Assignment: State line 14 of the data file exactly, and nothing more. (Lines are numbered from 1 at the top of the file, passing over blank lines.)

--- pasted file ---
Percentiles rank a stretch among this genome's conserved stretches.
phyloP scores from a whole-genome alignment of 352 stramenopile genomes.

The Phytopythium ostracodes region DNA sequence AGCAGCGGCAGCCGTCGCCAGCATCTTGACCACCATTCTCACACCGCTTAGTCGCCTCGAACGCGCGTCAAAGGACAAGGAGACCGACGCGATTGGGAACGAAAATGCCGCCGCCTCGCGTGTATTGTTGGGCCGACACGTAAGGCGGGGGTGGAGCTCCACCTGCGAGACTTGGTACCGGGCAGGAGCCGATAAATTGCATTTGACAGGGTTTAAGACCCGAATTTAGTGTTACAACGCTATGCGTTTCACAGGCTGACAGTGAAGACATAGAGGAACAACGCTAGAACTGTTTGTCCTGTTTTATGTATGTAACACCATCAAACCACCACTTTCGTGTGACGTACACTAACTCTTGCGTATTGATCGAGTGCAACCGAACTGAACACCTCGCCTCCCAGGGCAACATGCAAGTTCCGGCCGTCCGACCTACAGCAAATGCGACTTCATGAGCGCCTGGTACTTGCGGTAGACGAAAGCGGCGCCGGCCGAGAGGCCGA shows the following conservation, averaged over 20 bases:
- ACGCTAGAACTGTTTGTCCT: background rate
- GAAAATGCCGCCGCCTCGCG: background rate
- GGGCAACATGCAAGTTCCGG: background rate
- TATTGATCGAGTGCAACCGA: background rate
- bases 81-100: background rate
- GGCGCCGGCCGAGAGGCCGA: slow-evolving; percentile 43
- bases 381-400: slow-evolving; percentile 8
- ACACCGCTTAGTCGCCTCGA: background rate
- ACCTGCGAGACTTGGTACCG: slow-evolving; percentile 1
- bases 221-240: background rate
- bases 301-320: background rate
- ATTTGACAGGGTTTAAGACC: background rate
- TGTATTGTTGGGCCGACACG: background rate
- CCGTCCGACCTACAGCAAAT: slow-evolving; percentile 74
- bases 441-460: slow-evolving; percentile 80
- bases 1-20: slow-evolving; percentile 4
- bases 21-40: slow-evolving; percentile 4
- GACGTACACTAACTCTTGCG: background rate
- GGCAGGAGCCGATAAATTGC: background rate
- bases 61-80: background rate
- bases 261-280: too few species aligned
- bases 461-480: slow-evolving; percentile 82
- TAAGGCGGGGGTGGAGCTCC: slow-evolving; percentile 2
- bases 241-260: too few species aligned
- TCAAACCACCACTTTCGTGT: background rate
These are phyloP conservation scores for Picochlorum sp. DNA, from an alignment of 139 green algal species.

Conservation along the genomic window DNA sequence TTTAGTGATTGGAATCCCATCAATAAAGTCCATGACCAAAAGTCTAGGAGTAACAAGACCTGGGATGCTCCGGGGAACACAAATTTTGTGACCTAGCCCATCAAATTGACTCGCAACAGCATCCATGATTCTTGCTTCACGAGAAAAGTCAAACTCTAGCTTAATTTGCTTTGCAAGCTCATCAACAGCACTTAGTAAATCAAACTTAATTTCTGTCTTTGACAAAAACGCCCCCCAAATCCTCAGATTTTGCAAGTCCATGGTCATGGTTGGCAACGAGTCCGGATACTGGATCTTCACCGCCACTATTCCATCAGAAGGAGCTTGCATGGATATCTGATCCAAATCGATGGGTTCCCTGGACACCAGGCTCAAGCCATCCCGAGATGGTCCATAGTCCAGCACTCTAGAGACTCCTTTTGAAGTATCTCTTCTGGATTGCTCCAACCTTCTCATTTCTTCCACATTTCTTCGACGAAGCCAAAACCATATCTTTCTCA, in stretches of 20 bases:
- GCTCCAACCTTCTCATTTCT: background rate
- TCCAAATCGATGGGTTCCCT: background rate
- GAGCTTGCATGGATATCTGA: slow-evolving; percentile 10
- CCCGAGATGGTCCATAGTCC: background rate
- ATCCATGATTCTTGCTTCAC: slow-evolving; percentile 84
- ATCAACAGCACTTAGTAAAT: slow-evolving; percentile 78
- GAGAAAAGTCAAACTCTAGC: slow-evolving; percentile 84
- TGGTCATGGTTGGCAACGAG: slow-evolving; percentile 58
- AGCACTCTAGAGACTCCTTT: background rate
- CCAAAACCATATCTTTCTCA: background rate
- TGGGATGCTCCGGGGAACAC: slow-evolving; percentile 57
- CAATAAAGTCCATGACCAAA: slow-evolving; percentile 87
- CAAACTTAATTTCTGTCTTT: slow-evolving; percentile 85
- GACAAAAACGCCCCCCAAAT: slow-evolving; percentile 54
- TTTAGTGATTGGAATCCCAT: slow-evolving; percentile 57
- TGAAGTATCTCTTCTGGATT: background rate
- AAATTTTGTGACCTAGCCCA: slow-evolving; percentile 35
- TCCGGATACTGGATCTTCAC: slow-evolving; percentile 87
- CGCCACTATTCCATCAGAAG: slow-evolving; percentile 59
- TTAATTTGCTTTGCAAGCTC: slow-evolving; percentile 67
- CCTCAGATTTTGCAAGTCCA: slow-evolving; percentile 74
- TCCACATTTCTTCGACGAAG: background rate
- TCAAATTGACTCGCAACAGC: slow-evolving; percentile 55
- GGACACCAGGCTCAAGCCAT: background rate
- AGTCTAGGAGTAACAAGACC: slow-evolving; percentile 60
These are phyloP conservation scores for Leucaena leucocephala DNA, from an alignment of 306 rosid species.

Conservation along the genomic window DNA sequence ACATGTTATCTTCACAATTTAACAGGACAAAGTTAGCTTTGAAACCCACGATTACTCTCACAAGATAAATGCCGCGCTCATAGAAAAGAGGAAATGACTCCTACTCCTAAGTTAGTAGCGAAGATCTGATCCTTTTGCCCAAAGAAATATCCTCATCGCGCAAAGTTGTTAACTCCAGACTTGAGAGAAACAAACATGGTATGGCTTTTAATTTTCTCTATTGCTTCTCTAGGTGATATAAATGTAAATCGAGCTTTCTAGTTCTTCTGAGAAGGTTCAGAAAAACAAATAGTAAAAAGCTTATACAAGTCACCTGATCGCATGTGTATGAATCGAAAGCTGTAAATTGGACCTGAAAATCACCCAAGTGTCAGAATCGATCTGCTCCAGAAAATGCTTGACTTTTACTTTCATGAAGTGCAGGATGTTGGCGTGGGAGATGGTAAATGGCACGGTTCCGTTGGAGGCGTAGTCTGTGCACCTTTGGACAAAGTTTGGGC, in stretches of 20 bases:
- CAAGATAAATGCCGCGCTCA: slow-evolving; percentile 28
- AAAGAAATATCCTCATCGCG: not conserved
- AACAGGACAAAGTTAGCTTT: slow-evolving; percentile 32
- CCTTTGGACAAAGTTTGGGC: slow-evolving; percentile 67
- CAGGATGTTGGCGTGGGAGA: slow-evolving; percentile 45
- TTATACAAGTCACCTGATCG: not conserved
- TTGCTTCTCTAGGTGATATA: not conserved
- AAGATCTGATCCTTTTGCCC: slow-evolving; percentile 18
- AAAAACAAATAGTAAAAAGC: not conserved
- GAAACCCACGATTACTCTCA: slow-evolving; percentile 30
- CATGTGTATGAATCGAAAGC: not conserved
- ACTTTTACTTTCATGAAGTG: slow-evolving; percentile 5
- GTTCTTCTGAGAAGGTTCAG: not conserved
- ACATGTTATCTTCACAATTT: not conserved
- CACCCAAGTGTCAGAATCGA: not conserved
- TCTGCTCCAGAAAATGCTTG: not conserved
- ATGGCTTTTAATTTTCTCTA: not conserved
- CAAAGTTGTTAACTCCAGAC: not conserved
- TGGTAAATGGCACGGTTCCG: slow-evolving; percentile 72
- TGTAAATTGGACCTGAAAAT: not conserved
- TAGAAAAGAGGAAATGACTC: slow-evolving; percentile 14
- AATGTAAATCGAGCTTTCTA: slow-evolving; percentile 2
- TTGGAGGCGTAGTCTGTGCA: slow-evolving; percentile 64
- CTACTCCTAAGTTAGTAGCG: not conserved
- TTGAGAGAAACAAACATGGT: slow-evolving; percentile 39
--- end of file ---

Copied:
- bases 301-320: background rate